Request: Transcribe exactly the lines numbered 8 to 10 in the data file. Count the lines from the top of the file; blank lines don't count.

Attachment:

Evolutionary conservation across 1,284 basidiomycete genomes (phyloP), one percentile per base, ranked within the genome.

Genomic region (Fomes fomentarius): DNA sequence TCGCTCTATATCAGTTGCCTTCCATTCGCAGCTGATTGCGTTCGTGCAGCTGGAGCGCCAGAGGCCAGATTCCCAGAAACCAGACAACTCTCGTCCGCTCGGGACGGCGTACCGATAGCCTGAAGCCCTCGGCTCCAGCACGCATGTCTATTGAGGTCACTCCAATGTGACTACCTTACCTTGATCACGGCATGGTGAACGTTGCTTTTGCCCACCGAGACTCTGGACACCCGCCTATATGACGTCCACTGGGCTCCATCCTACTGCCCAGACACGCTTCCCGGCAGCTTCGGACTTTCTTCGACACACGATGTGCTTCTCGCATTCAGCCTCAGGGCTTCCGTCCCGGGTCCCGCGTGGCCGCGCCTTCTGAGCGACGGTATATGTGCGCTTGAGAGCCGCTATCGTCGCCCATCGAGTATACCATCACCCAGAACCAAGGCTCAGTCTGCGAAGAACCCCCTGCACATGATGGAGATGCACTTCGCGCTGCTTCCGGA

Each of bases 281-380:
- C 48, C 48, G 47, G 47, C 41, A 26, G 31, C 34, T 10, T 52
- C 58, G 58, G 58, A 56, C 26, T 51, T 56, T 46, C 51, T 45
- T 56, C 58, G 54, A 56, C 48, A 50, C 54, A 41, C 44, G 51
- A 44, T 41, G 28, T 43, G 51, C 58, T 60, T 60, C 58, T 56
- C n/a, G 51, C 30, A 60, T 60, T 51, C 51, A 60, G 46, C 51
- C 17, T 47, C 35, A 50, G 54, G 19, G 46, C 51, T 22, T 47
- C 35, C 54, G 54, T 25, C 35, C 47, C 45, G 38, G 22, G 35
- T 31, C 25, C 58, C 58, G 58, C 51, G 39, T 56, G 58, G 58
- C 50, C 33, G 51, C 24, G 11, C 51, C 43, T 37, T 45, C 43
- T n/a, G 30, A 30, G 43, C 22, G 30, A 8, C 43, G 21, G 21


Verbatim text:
- C n/a, G 51, C 30, A 60, T 60, T 51, C 51, A 60, G 46, C 51
- C 17, T 47, C 35, A 50, G 54, G 19, G 46, C 51, T 22, T 47
- C 35, C 54, G 54, T 25, C 35, C 47, C 45, G 38, G 22, G 35